Sunday, June 10, 2012

Appeals FROM IPAB: What is the Law?

Last week, I had written a post on appeals from the decision of the IPAB. I had taken the view that apart from invoking the writ powers of the High Court under Article 226/227, there is no provision for an appeal from a decision of the IPAB. 

The significance of an appeal is that it is a matter of right i.e. unlike a Special leave Petition before the Supreme Court or a Writ Petition before High Courts, an appeal gives an aggrieved party the right to knock an appellate forum for re-appreciation of the merits of the case.

I had asked a student of NLU Jodhpur, Ms.Savni Dutt, to review other niche legislations, specifically Telecom Regulatory Authority Act, 1997 and the Competition Act, 2002. Savni looked in to the Income Tax Act of her own accord. Savni confirmed what I had in mind.

Akin to Section 117F of the Patents Act, under Section 14N of the TRAI Act, all appeals which were pending before High Courts were transferred to the Telecom Dispute Settlement Appellate Tribunal (TDSAT). Further, Section 18 of the TRAI Act provides for an appeal to the Supreme Court from the decision of TDSAT. There is no provision of appeal to the High Court (although the Writ Power of High Courts remains, which goes without saying).

Similarly, under Section 53T of the Competition Act, an appeal lies to the Supreme Court from the decision of the Competition Appellate Tribunal (CAT). However, again there is no provision of appeal to the High Court.

Again, under the Income Tax Act, an individual aggrieved by the order of the Income Tax Appellate Tribunal may appeal under Section 260A of the Act only if it raises a substantial question of law. Here too, this power has been expressly vested in the High Court by the IT Act.

Similar provisions exist under Section 130 of the Customs Act, 1962, Section 35 of the FEMA Act and Section 18B of the SARFAESI Act.

It is to be noted that there are no such provisions of appeal either to the High Court or to the Supreme Court under the Patents Act from a decision of the IPAB. An appeal is a statutory right and since there exists none from the decision of the IPAB, it cannot be assumed to exist.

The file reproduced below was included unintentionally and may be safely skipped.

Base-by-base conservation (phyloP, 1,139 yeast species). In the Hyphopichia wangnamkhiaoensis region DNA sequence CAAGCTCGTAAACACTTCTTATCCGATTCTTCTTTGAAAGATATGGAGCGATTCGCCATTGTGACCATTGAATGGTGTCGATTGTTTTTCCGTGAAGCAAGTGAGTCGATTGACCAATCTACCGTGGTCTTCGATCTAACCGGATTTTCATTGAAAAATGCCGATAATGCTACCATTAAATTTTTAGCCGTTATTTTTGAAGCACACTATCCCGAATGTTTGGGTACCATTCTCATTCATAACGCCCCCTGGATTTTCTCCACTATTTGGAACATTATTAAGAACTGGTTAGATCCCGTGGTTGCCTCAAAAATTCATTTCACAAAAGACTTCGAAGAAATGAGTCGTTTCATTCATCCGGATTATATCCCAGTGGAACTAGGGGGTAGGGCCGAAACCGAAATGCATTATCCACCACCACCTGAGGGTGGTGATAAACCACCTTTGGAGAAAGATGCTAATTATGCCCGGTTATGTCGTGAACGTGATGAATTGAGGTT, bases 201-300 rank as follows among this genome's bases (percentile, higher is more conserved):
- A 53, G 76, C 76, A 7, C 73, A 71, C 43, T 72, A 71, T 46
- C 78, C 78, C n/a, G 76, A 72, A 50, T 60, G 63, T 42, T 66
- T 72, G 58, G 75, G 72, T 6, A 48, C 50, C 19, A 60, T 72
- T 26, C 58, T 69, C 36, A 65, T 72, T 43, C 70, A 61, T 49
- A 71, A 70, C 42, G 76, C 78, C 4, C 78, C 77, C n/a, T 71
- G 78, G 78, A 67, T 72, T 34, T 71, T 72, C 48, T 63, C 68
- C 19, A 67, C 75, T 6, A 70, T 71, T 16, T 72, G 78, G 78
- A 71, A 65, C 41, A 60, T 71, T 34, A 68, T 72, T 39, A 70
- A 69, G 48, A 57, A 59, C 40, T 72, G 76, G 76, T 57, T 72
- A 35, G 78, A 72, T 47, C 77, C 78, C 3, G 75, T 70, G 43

Also, a High Court typically is an appellate forum; very few High Courts have been vested with original civil jurisdiction since exercise of original civil jurisdiction is not the norm for High Courts; it is an exception that has been expressly provided for. Therefore, it may not be right to assume that the IPAB has stepped into the shoes of a Single Judge of the High Court, and therefore, an appeal lies from the IPAB to the Division Bench of the High Court.

Simply put, the IPAB has replaced the High Court itself as an appellate forum, and not just Single Judges of the High Court. Consequently, an appeal may not lie from the IPAB to the Division Bench for two reasons:
1. An appeal provision is not provided for in the Patents Act; and
2. the IPAB has replaced the High Court as the forum with original and final jurisdiction over appeals from decisions of the Controller of the Patent Office.

To summarize, I do not think appeals lie either to a Single Judge of a High Court or to the Division Bench from a decision of the IPAB. The only way to knock the doors of the High Court is to file a writ under Articles 226/227.

Comments and Corrections are welcome!


  1. LPA No.588/2011
    Champagne Moet & Chandon
    Union of India & Ors.

    16. It is worth noting, while exercising the power of judicial review under Article 226 of the Constitution of India it cannot be converted into an appeal. The judicial review is directed not against the decision but is
    confined to the examination of the decision making process. If the reasons ascribed by the authorities or the IPAB are manifestly
    unreasonable that no reasonable authority entrusted with the power in question would reasonably made such a decision, the concept of
    judicial review gets attracted. If there is perversity of approach,interference is warranted. If there is non-examination of relevant factors and conclusion has been arrived at, it comes within the scope of judicial review. If a plausible view has been expressed on the basis of the material on record and there is no perversity of approach and the application of law to the facts is not incorrect, the concept of judicial review is not attracted. To put it in a different way, we do not perceive any error in the decision making process.

    1. I agree. Exactly what happens in other writs as well.Thanks for the citation Anon!

      Best Regards,